Frank DiPasquale 0000-00-00 00:00:00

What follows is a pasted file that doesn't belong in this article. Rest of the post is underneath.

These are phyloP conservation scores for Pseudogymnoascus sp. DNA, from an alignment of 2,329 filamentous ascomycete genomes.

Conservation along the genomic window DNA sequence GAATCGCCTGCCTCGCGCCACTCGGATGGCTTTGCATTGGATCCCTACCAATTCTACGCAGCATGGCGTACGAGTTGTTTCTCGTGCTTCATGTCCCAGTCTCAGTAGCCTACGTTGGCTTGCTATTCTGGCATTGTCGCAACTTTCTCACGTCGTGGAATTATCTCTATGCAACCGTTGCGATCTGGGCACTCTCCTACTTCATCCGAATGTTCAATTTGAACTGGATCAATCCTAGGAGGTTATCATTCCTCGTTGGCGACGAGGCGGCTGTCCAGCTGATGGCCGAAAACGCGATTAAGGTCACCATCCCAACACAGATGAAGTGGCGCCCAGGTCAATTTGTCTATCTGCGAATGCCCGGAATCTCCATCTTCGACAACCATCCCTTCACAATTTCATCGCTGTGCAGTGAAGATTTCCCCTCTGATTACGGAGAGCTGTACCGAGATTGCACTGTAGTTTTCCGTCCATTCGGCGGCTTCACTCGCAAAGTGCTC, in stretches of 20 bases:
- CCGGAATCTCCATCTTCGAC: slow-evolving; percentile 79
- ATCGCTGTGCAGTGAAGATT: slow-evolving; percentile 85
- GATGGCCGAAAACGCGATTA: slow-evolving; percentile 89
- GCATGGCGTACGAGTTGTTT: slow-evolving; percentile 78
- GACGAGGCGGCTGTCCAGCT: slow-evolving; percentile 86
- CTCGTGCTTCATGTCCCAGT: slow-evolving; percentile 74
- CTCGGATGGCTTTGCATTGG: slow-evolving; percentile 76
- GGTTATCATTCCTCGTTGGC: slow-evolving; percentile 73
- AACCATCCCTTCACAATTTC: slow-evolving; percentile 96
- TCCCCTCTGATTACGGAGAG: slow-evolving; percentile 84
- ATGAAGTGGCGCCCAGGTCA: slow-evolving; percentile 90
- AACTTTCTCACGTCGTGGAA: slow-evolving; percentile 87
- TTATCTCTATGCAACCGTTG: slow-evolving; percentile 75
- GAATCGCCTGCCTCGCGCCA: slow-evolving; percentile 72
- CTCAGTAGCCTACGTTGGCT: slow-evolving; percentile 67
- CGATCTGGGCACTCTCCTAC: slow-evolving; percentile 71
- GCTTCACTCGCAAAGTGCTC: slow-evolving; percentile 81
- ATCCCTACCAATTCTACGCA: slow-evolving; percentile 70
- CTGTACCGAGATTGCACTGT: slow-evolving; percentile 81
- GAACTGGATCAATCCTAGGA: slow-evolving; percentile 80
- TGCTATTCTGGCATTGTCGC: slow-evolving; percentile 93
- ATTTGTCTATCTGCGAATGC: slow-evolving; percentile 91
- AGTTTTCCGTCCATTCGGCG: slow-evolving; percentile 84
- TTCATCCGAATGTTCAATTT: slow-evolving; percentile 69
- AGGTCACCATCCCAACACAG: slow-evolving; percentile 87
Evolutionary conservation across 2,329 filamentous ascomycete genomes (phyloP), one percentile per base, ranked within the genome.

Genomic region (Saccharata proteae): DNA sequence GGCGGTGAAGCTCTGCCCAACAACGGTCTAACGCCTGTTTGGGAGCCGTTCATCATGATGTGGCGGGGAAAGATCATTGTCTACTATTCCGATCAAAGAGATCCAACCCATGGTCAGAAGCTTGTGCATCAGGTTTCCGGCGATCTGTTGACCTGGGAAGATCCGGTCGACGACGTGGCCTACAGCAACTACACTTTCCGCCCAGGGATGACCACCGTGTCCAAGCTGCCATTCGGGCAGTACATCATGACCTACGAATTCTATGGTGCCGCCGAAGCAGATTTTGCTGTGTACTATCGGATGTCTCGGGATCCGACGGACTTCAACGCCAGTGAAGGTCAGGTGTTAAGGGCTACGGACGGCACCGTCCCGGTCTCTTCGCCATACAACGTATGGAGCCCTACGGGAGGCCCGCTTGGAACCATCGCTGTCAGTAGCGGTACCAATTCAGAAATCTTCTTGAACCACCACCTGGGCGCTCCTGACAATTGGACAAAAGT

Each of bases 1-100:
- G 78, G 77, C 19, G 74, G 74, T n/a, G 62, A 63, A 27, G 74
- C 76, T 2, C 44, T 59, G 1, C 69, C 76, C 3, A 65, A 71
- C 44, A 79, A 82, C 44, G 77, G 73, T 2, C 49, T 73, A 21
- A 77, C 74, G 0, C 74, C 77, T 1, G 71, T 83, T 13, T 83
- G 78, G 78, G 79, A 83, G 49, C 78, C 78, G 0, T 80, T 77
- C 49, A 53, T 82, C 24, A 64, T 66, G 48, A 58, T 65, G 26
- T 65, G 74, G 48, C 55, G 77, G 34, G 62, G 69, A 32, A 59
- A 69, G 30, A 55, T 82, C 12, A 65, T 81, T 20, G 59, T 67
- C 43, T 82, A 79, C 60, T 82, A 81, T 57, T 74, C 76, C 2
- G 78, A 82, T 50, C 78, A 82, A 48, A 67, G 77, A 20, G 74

Making the case for commodity support of the School Breakfast Program. SNAPSHOT ■ USDA Foods support of the School Breakfast Program is a recurring legislative priority for SNA and its members. ■ This initiative has terrific win-win potential, benefitting students, educators, school districts and the agriculture community. ■ Even with considerable support from allies and little opposition, success hinges on the persistent, grassroots advocacy of school nutrition professionals. Between a national debt that’s $15 trillion (and counting), a sluggish economic recovery and a major national election that will see pitched battles between incumbents and challengers, it’s not the best climate for an organization to go to Capitol Hill and ask for legislative changes that will increase federal spending. That’s why SNA’s 2012 Legislative Issue Paper focuses so heavily on strategies related to cost savings and preserving fi scal integrity in the federal school nutrition programs, with provisions to address unpaid meal charges, the collection of income data, indirect costs and management company contracts. There is, however, one area for which we are asking Congress to provide some fi nancial assistance: 10 cents per breakfast in USDA Foods (commodities) to support the School Breakfast Program (SBP). [Editors’ Note: For complete coverage of this year’s Issue Paper, including supportive talking points, see the Washington Watch column in the March 2012 issue.] Each year, the Issue Paper is developed by SNA’s Public Policy and Legislation (PPL) Committee in refl ection of concerns identifi ed by Association members, as well as legislative opportunities that present themselves based on varying societal, political, economic, regulatory and other factors. Thus, the priorities of the Issue Paper often change with the times. And yet, commodity support of the SBP has become a recurrent request; it has been a provision in the Issue Paper for eight of the last ten years, demonstrating how important this support could be to school nutrition programs and the professionals that operate them. And SNA believes that there may be no better time for Congress to seriously consider this request than now. By providing USDA Foods support to the SBP through redirected cuts in the 2012 Farm Bill, Congress could accomplish a win-win-win result. This article will detail the benefi ts of this important legislative position and offer suggestions on what School Nutrition readers can do as advocates. Leaving a GAP As reported in its School Breakfast Scorecard, released in January 2012, the Food Research and Action Center (FRAC) found that slightly less than half (48.2%) of low-income children who received school lunch also participated in the School Breakfast Program. This means states are “forfeiting” millions of dollars in potential funding. For example, if the school breakfast-tolunch ratio last year had reached a goal of 60:100, 2.4 million more low-income children would have been added to the breakfast program—and states would have received an additional $583 million in federal child nutrition funding, estimates FRAC. Other highlighted fi ndings follow. • Since the 2007-08 school year, when the recession began, the School Breakfast Program has grown by 18.6%, serving an additional 1.5 million low-income children. • While any school participating in the National School Lunch Program also can offer the School Breakfast Program, only 88.1% did so in 2010-11. • The 17 highest-performing states reach at least half of their eligible lowincome children with breakfast. Four states (District of Columbia, New Mexico, South Carolina and Vermont) reached the 60:100 benchmark. The two worst-performing states (Utah and Nevada) serve breakfast to fewer than 35 low-income children for every 100 eating lunch. • Twenty states each forfeited more than $10 million in federal funding by not closing the gap in the low-income participation rates between breakfast and lunch. States with larger populations left much more on the table, including California ($102 million), New York ($54 million) and Florida ($44 million). Check out the entire report, including strategies for actions and a comprehensive list of state legislation related to school meals at http://frac.org/pdf/school_break fast_scorecard_2010-2011.pdf. WHY SCHOOL BREAKFAST? First, there’s the case for school breakfast. Studies show that students who eat breakfast at school perform better academically and demonstrate better behavior in the classroom. Absenteeism and tardies drop. Standardized test scores rise; indeed, it’s not uncommon for schools to underwrite the service of universal breakfast on test days. And yet, there is a signifi cant gap between the participation rates of the National School Lunch Program (NSLP) and the SBP. Although more than 32 million children participate in the NSLP each day, SBP participation hovers just over 12 million. While SBP participation has yet to make any signifi cant headway in closing the gap with the NSLP rate, it has risen each year. A decade ago, SBP participation was just 8.15 million. Although some social opposition to breakfast at school still exists, hostility to the program is greatly reduced, especially as the research fi ndings continue to confi rm the benefi ts. Plus, over the years, more school nutrition professionals have embraced breakfast in a new way, especially in the recognition that participation reimbursements can help to support the department’s bottom line. In short, the SBP has become a truly vital child nutrition program, supporting a district’s academic achievement goals, helping to combat hunger in a vulnerable population, especially during diffi cult economic times, and sustaining the health of the school nutrition department WHY COMMODITY SUPPORT? The USDA Foods Program offers a wide range of foods to support the goals of the 1946 National School Lunch Act to produce and serve safe and nutritious school meals while supporting American agriculture. Items are offered to schools annually and account for an estimated 15% to 20% of the foods served within the NSLP; schools currently receive 22 cents in commodities for each lunch served. USDA Foods (also known as commodities) are wholesome, safe and provided by American farms, ranches, fi sheries and dairies at lower prices made possible by economies of scale achieved through volume purchases. They frequently boast the same or better specifi cations, quality and nutrient profi les as items available to the retail and commercial foodservice markets. USDA Foods continually explores better ways to offer healthier food choices that are consistent with the Dietary Guidelines for Americans and anticipates continuing to increase the number of available products that will help school nutrition operations meet the new meal pattern requirements. These include more fruits and vegetables (the agency spends some $70 million to purchase more than 60 types of fresh fruits and vegetables for schools, in addition to more than $190 million in canned, frozen and dried produce items) and more whole grains (including brown rice, whole-grain pasta and wholegrain pancakes, to name a few). In addition, commodity products boast reduced sodium, sugar and fat content. And there is no better time than now for school nutrition programs to have increased access to nutritious USDA Foods at breakfast, with signifi cant nutrition changes scheduled to be implemented over the next three years. As school nutrition departments continue to face tightened budgets, the value of USDA Foods is an increasingly important asset. Every dollar’s worth of USDA Foods used in reimbursable NSLP meals represents a dollar saved in a school nutrition operation’s cash expenditures to be used toward other critical line item costs. Ten cents per reimbursable breakfast (as requested in the 2012 Issue Paper) would provide essential funding to help schools and districts to potentially expand breakfast service to additional sites or to more children through alternate service methods. And in some communities, the fi nancial support could make the difference in ensuring that districts are able to continue to provide school breakfast at all, in the face of rising food costs and new nutrition requirements. “Providing USDA commodities for the School Breakfast Program can help schools fund changes in the meal pattern and also assist farmers at the same time. It is the right time to make this change—and is a sensible approach to agriculture policy,” says former Sen. George McGovern, the respected elder statesman who continues to advocate for initiatives to address child hunger and poverty. Productive, efficient, easy-to-use food service technology? Check. District office to inventory to cafeteria? Covered. The experience and personal attention to keep it all moving like clockwork? Just ask our customers. Contact us today at 1-800-541-8999 or visit us at www.MealsPlus.com and ask about our flagship pricing. A 2011 U.S. Department of Agriculture survey found that the majority of school nutrition programs participating in the National School Lunch Program agreed that USDA Foods helped stretch tight budgets. WHY NOW? Indeed, there are several reasons why this is the right time for a sensible, win-win strategy that benefi ts school nutrition programs—and the children they serve. Regulatory changes made to the nutrition standards for school meals will increase the cost of breakfast (with estimates ranging from 27 to 50 cents per meal), possibly putting this program in jeopardy in school districts. With lunch costs also expected to rise, the extra six-cent reimbursement for lunch provided in the Healthy, Hunger-Free Kids Act for schools in compliance will fall short in covering these increases, so school nutrition operations will be challenged to fi nd every fi nancial support they can to stretch their pennies. Commodity support for the NSLP makes a signifi - cant difference to the bottom lines of school meal operations, as is demonstrated in the chart above. It could become absolutely essential for many communities across the country. “School lunch has been linked with American producers through commodity support in the form of USDA Foods for quite some time,” notes William Ferriera, president of the Apricot Producers of California, and a board member for the American Commodity Distribution Association (ACDA). “With the increased emphasis on fruits and vegetables in school breakfast, it only makes sense to provide similar commodity support for breakfast.” ACDA included breakfast commodity support in its own 2012 Legislative Issue Paper. The timing of this request is opportune for American agriculture, as well. “The next Farm Bill is going to make signifi cant cuts in farm price supports,” observes Former Agriculture Secretary John Block. “It just makes sense to use a small percentage of the savings to support commodities for the School Breakfast Program.” Block notes that with more working parents and a sluggish economy, “Families need to rely on school breakfast—and the program needs USDA commodities.” The establishment of commodity support for the SBP, thus expanding the market for participants in the USDA Foods program, could help to alleviate the far-reaching consequences of such cuts. By making this request a part of the Farm Bill, it helps American children and American farmers. School nutrition programs have a longstanding relationship with the agriculture community; the addition of commodity support for breakfast can only strengthen it. Feeding children nutritious meals that will help them achieve and serve as a hunger safety net— especially during diffi cult economic times—is a bipartisan issue that both political parties in Congress have a long history of supporting. And with an upcoming national election, lawmakers on both sides of the aisle are seeking win-win opportunities to break political gridlock and demonstrate collaborative progress. Breakfast commodities can be that positive success story to take home to constituents. Indeed, it’s a win-win initiative that has the support of other allies, beyond the school nutrition profession and the agriculture community. And it would be unlikely for any group to oppose the merits of such a measure; there are no stakeholders that would lose something in the outcome—everyone comes out a victor and can be viewed as a champion for children! This backing is articulated best by Sylvia Escott- Stump, RD, president of the Academy of Nutrition and Dietetics (formerly American Dietetic Association): “Beginning in 2013, USDA nutrition standards will increase the cost of providing school breakfast to hungry children, due to increased requirements for fruits and whole grains. Commodity support for school breakfast would be a win-win-win for classroom educators, nutrition staff and agricultural producers alike. Many nutrient-rich USDA Foods can be easily incorporated into healthful breakfast recipes and menus, ensuring that all our children are well-nourished and ready to learn as they begin the school day.” In addition, supporters of this request can point to congressional precedence for the support of breakfast commodities. Former Rep. Stephanie Herseth-Sandlin (D-S.D.) introduced a bill (H.R. 4638) to provide commodity support to the SBP in the 111th Congress. Now a principal attorney working alongside SNA’s Washington counsel Marshall Matz at OFW Law, Herseth-Sandlin recounts the reasons she championed the issue in Congress: “I felt introducing the Healthy Start Act was important, because research clearly shows that children who eat a healthy breakfast are more likely to have better nutrition and succeed in school, which can mean fewer behavioral problems, better attendance and lower dropout rates. Especially for young children, having a complete, healthy meal in the morning is critical to early brain development.” The bill was introduced in February 2010 and gained 27 cosponsors. “Providing commodity assistance is a critical need that could help schools that wished to expand or begin a breakfast program, as well as providing additional healthy food options for children currently in the program,” Herseth-Sandlin continues. “Also, I was attracted to this approach, because this funding supports commodity purchases and therefore helps the agriculture economy.” Finally, when Congress is lobbied continually for changes and improvements that come with hefty price tags, often into the billions of dollars, this is a nominally inexpensive budget request. SNA estimates it to be $200 million a year, but anticipates that the consequential rewards to a far-reaching group of benefi ciaries more than compensate. WHAT CAN YOU DO? Most readers of School Nutrition don’t need to be convinced of the value of supporting the SBP with USDA Foods. You have fi rsthand insights into the differences that commodity support makes to your lunch menus. You know the struggles you face in expanding school breakfast service. You are very aware of the challenges that lie ahead in meeting the new meal pattern regulations. And that’s why SNA needs your help in advocating for this vital legislative priority. SNA’s public policy achievements lie in the incredible grassroots activity that is a hallmark of this organization. Year after year, you come to Washington for the annual Legislative Action Conference, helping us to break attendance records time and again. You visit with lawmakers on Capitol Hill, but you also have a fantastic reputation for persistence, writing, calling, e-mailing and faxing your positions on key issues. You invite them to have a breakfast or a lunch in your cafeteria when they are home from Washington. You share your stories. You stay on message. And it works. This is the time to reach out to your representatives in the House and Senate about the importance of commod- ity support for school breakfast. This is your call to action. Let this article serve as a resource for stating your case. Gather allies on the local level, getting petition signatures or other offi cial support from your community. Both organizational support (your board of education, your PTA/PTO, churches, service agencies, vendors etc.) and individual support (teachers, principals, coaches, parents, pediatricians, etc.) can help you move this mountain! Invite your legislators back to your cafeterias, and explain there and then what more you could do if you only had the support of USDA Foods at breakfast. Work with local allies to put together a fact sheet about how breakfast has made a difference in the health and academic success of your students in this community. The stakes are high—and the timing is right. Please visit SchoolNutrition.org and click on the Legislative Action tab for periodic updates and resources on this issue. Support of the School Breakfast Program is essential to the future of our students—and the future of our country. Frank DiPasquale is SNA’s chief executive officer. Photography by Comstock, Thomas Northcut and Chad Baker/Ryan McVay/jiunlimited.com. TO LEARN MORE • Breakfast for Health, Food Research and Action Center (Fall 2011), http://frac.org • “Good Mornings,” School Nutrition (April 2012), www.schoolnutrition.org/snmagazine • School Breakfast in America’s Big Cities, Food Research and Action Center (January 2012), http://frac.org • School Breakfast Scorecard, Food Research and Action Center (January 2012), http://frac.org • USDA Foods Toolkit, USDA/FNS/FDD (updated March 2012), www.fns.usda.gov/fdd/foods/healthy/Toolkit.htm • White Paper: USDA Foods in the National School Lunch Program, USDA (May 2010, updated), www.fns.usda.gov/fdd/foods/healthy/WhitePaper.pdf